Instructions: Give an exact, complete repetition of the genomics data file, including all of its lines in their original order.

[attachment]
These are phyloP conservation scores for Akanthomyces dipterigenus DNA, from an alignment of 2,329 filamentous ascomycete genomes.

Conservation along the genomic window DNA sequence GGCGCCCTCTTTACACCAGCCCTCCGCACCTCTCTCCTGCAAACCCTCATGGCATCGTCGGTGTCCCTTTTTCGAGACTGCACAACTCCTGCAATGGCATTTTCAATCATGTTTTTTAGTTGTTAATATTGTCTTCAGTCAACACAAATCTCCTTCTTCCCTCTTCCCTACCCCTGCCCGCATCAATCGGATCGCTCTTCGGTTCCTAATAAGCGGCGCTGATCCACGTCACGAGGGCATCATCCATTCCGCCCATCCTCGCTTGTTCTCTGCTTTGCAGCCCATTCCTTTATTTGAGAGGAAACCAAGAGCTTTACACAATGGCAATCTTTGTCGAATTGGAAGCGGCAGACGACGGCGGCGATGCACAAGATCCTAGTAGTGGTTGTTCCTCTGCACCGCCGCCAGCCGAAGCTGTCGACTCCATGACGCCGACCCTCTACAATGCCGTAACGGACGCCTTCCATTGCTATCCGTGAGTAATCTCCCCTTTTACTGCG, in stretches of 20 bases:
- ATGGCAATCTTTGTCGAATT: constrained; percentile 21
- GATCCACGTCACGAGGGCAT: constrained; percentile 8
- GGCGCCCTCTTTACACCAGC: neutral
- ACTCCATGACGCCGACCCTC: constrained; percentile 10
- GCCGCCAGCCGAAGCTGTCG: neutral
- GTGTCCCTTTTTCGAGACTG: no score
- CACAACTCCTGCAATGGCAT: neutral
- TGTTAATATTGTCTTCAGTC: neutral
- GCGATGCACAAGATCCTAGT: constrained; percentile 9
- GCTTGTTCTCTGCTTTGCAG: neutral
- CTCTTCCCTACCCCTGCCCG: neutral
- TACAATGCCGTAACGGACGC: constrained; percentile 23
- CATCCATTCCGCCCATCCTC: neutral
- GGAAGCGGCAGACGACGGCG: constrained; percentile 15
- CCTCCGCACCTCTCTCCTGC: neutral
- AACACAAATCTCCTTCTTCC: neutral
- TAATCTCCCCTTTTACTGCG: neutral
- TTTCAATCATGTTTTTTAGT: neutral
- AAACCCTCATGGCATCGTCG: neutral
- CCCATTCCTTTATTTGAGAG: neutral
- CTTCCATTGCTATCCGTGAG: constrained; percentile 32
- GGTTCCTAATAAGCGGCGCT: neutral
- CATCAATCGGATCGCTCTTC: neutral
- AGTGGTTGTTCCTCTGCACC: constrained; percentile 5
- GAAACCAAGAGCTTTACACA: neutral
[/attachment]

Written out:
These are phyloP conservation scores for Akanthomyces dipterigenus DNA, from an alignment of 2,329 filamentous ascomycete genomes.

Conservation along the genomic window DNA sequence GGCGCCCTCTTTACACCAGCCCTCCGCACCTCTCTCCTGCAAACCCTCATGGCATCGTCGGTGTCCCTTTTTCGAGACTGCACAACTCCTGCAATGGCATTTTCAATCATGTTTTTTAGTTGTTAATATTGTCTTCAGTCAACACAAATCTCCTTCTTCCCTCTTCCCTACCCCTGCCCGCATCAATCGGATCGCTCTTCGGTTCCTAATAAGCGGCGCTGATCCACGTCACGAGGGCATCATCCATTCCGCCCATCCTCGCTTGTTCTCTGCTTTGCAGCCCATTCCTTTATTTGAGAGGAAACCAAGAGCTTTACACAATGGCAATCTTTGTCGAATTGGAAGCGGCAGACGACGGCGGCGATGCACAAGATCCTAGTAGTGGTTGTTCCTCTGCACCGCCGCCAGCCGAAGCTGTCGACTCCATGACGCCGACCCTCTACAATGCCGTAACGGACGCCTTCCATTGCTATCCGTGAGTAATCTCCCCTTTTACTGCG, in stretches of 20 bases:
- ATGGCAATCTTTGTCGAATT: constrained; percentile 21
- GATCCACGTCACGAGGGCAT: constrained; percentile 8
- GGCGCCCTCTTTACACCAGC: neutral
- ACTCCATGACGCCGACCCTC: constrained; percentile 10
- GCCGCCAGCCGAAGCTGTCG: neutral
- GTGTCCCTTTTTCGAGACTG: no score
- CACAACTCCTGCAATGGCAT: neutral
- TGTTAATATTGTCTTCAGTC: neutral
- GCGATGCACAAGATCCTAGT: constrained; percentile 9
- GCTTGTTCTCTGCTTTGCAG: neutral
- CTCTTCCCTACCCCTGCCCG: neutral
- TACAATGCCGTAACGGACGC: constrained; percentile 23
- CATCCATTCCGCCCATCCTC: neutral
- GGAAGCGGCAGACGACGGCG: constrained; percentile 15
- CCTCCGCACCTCTCTCCTGC: neutral
- AACACAAATCTCCTTCTTCC: neutral
- TAATCTCCCCTTTTACTGCG: neutral
- TTTCAATCATGTTTTTTAGT: neutral
- AAACCCTCATGGCATCGTCG: neutral
- CCCATTCCTTTATTTGAGAG: neutral
- CTTCCATTGCTATCCGTGAG: constrained; percentile 32
- GGTTCCTAATAAGCGGCGCT: neutral
- CATCAATCGGATCGCTCTTC: neutral
- AGTGGTTGTTCCTCTGCACC: constrained; percentile 5
- GAAACCAAGAGCTTTACACA: neutral